State Watch

Why Kari Lake’s path to victory is closing fast

With less than 10 percent of the estimated vote left to count in Arizona’s governor race, Democrat Katie Hobbs leads Republican Kari Lake by 24,772 raw votes as of Monday afternoon — just 1 percentage point.

Lake is expected to further close Hobbs’s lead, but the Republican’s path to victory looks increasingly narrow after recent batches of results.

“Extremely tough to see how Kari Lake (R) wins now,” tweeted The Cook Political Report’s Dave Wasserman on Sunday evening.

The Arizona secretary of state’s office indicated that roughly 169,500 votes are left to count statewide as of Monday afternoon, meaning Lake would need about 57 percent of remaining ballots to pull off a victory.

The vast majority of the remaining votes will come from Arizona’s three most populous counties: Maricopa County, which includes the Phoenix area, Pima County, which includes Tucson and stretches westward, and Pinal County, which includes areas between the two cities.

Maricopa County

Maricopa County — where more than 6 in 10 Arizonans live, according to census estimates — comprises a little more than half of the remaining ballots, with county officials estimating that between 85,000 and 95,000 ballots remain to be reported.

Over the weekend, the nightly batches of new results have trended more in Lake’s favor.

Lake garnered a 9-point lead in Sunday night’s vote drop after a much smaller lead on Saturday. On Friday, Hobbs carried the batch.

But it remains an uphill battle for Lake, as the former television news anchor will likely need even larger margins in the remaining votes to pull off a win.

“No projections in AZGOV, but make no mistake: Lake didn’t get the tallies she wanted and probably needed out of Maricopa,” The New York Times’s Nate Cohn tweeted after after the county released its Sunday batch. 

“It will presumably close further, but Lake doesn’t have many batches left,” Cohn continued. “Each time she falls short, her target in the outstanding vote gets higher.”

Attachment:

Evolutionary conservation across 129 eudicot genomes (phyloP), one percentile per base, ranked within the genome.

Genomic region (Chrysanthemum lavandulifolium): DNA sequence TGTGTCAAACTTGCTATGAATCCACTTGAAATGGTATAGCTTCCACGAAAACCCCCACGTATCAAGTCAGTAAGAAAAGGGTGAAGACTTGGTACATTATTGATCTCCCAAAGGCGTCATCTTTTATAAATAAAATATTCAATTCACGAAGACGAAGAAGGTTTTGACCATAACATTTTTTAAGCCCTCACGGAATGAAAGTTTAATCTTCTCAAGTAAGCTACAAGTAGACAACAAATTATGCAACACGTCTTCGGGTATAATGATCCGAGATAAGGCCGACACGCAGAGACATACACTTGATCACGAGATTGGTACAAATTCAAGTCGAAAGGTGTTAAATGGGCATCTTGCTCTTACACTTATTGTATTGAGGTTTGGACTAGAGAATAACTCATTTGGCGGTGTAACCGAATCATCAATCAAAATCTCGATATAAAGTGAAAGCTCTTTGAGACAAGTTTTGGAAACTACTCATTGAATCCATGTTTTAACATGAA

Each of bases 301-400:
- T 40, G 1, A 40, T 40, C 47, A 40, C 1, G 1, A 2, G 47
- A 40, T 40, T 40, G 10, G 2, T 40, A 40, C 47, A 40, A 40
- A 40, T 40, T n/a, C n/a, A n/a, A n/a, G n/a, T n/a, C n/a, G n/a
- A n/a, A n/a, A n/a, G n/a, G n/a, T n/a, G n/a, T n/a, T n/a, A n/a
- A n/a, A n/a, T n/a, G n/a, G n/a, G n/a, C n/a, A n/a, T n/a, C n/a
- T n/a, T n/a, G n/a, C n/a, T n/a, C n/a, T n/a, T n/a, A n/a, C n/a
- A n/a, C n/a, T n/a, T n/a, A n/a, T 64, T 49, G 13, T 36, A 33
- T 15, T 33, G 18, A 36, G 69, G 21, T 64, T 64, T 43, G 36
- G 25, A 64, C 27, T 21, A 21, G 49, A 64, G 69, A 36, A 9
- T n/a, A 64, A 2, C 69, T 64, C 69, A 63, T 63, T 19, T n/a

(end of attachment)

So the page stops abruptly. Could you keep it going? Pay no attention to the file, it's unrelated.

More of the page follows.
The shift is largely a reflection of the order in which officials are counting the ballots.

Bill Gates, the chairman of the Maricopa County Board of Supervisors, said at a Saturday press conference that the county uses a “first in, first out” process, meaning officials report the votes in the order they are received at the central facility.

“That’s how we do this. We are not picking them from certain parts of town,” he said.

He indicated that Friday’s batch included the remaining early ballots received before Election Day, and the recent dumps have largely shifted to ballots dropped off on Tuesday. The county received about 275,000 early ballots on Election Day.

Vote centers that dropped off their ballots earlier that evening are counted first, and the central facility is located in downtown Phoenix closer to the county’s heavily blue areas.

Garrett Archer, a prominent analyst of Arizona election results who works for KNXV in Phoenix, noted that Sunday’s batch, which favored Lake, largely came from more Republican areas of Maricopa.

“A large portion came from ruby red southeast valley east of loop 202 as well as vote center in the Anthem area,” he said.

Pima County

Hobbs has consistently made vote gains in the daily batches released by Pima County, a Democratic-leaning area where nearly 39,000 ballots have yet to be reported.

President Biden in 2020 won the county by 19 points, and Hobbs holds a 22-point lead there as of Monday afternoon.

Hobbs in the most recent batches has continued to hold steady leads, although her margin has declined.

On Friday, Hobbs carried the daily batch by 32 points. It declined to 28 points on Saturday and 20 points on Sunday.

Even with a smaller margin than before, however, Hobbs’s double-digit leads have helped boost her vote count.

The county has generally released the results of between 10,000 and 20,000 ballots each day.

Pinal County

Pinal County, which typically favors Republicans, released roughly 3,400 ballots late Monday morning local time. 

Lake won 68 percent of the batch, while Hobbs garnered about 32 percent support — a 36-point gap.

The county has about 9,000 ballots that have yet to be reported, according to the secretary of state’s office.

So while Lake may continue to make ground in the county as those are counted, Pinal’s remaining count will have a far smaller impact on the final result compared to Pima and Maricopa.

Tags 2022 midterms 2022 midterms governors Arizona gubernatorial race Kari Lake Katie Hobbs Katie Hobbs

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